Revivalism has manifested itself in myriad ways throughout the church’s history, but most foundationally it is an exchange of the means of grace—the preached word through the ordained servant of Christ, the sacraments and prayer—for something more exciting. In other words, revivalism sets aside the church and the fundamental activities of the church for something else. Or to put it another way, revivalism doesn’t lead Christians into the Church but out of her. Revivalism inherently has a low view of church. Revivalism doesn’t believe what Calvin said, that you can’t have God as your father if the church is not your mother. Revivalism rejects the statements of the Westminster Standards which, like Calvin, says that ordinarily there is no salvation outside the church.
Examples of this have been going on for a long time. Think of the tent revivals several hundred years ago—or of the contemporary manifestation of it today in stadiums. When the tent revivals began, people began to flock to them because of the rhetorical force of the speakers and because of their oratorical eloquence. These speakers made them laugh. These speakers made them cry. These speakers were amazing. These speakers were not like their parish pastor or priest who was sometimes pedantic and sometimes borrrrrring, giving careful attention to the exposition of Scripture. As a result, Christians began to—special gift if you can guess what is coming—leave their local churches. What’s more, they even began to question the salvation of their ministers. Books began to be written on the subject, books with titles like, The Danger of an Unconverted Ministry.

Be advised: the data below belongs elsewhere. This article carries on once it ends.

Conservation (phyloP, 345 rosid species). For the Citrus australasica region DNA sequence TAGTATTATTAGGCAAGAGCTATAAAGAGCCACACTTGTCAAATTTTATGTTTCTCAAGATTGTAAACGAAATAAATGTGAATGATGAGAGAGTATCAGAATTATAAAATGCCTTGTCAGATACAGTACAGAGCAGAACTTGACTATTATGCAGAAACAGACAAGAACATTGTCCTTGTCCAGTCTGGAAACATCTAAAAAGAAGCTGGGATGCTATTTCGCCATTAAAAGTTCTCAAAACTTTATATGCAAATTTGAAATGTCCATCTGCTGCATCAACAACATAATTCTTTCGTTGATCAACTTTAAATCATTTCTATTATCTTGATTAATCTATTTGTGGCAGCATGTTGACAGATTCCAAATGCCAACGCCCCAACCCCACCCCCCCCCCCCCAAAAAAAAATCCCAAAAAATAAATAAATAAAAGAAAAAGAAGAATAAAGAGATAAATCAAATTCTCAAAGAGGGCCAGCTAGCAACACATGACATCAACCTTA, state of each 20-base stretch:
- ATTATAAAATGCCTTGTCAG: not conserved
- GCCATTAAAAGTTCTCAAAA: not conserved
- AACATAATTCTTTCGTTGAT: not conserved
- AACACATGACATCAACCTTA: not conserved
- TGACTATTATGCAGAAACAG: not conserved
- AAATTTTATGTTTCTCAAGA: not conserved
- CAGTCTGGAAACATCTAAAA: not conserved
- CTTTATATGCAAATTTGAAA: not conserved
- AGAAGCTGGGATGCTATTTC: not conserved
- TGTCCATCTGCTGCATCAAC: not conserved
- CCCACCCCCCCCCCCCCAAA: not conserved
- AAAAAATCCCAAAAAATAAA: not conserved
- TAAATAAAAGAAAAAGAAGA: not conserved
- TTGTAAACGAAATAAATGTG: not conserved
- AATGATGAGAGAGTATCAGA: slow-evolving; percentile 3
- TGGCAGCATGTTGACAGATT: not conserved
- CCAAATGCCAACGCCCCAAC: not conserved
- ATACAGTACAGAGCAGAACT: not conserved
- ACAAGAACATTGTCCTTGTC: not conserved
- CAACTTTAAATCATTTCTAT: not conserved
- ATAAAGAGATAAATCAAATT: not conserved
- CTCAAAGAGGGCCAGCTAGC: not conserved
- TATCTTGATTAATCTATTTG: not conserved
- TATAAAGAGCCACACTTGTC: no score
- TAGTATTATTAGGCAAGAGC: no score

Sometimes revivalism can be seen when people find their “spiritual” sustenance in other places than the church. For example, consider the college student who is active in his local campus Christian club, but not involved in a local church. Most clubs don’t have the mission statement of taking people away from church, but many of them do just that in practice. Or think of person who watches TV preachers on Sunday morning.
Revivalism doesn’t lead Christians into the Church but out of her.
Revivalism has a low view of the means of grace. For this reason it is not surprising that revivalism always has and always will be a manifestation of low church Protestantism. Roman Catholics don’t do tent revivals. Of course not. They have too high a view of the sacraments and the priest. Lutherans and Anglicans and Eastern Orthodox don’t bus their kids to hear a speaker because you can’t get the body and blood of Christ from a celebrity. And historically Presbyterians/Reformed don’t do revivalism either because we have an equally high—though different and nuanced—view of the sacraments. Revivalism can only germinate where there is no theology of the church and no theology of the sacraments. Think about it. When you take those away, what is left? Exactly. And now everything is up for grabs.
This is the fourth and last article on revivalism. The one thing I want us to take away from this is how important the life of the church is; how important the word and prayer and the sacraments are for our spiritual pilgrimage. And pastorally, it is a joy to be able to shepherd Christians who love Christ and love his church. Let’s pray that this will increase in our own lives and that it may spread to those who so desperately need Christ.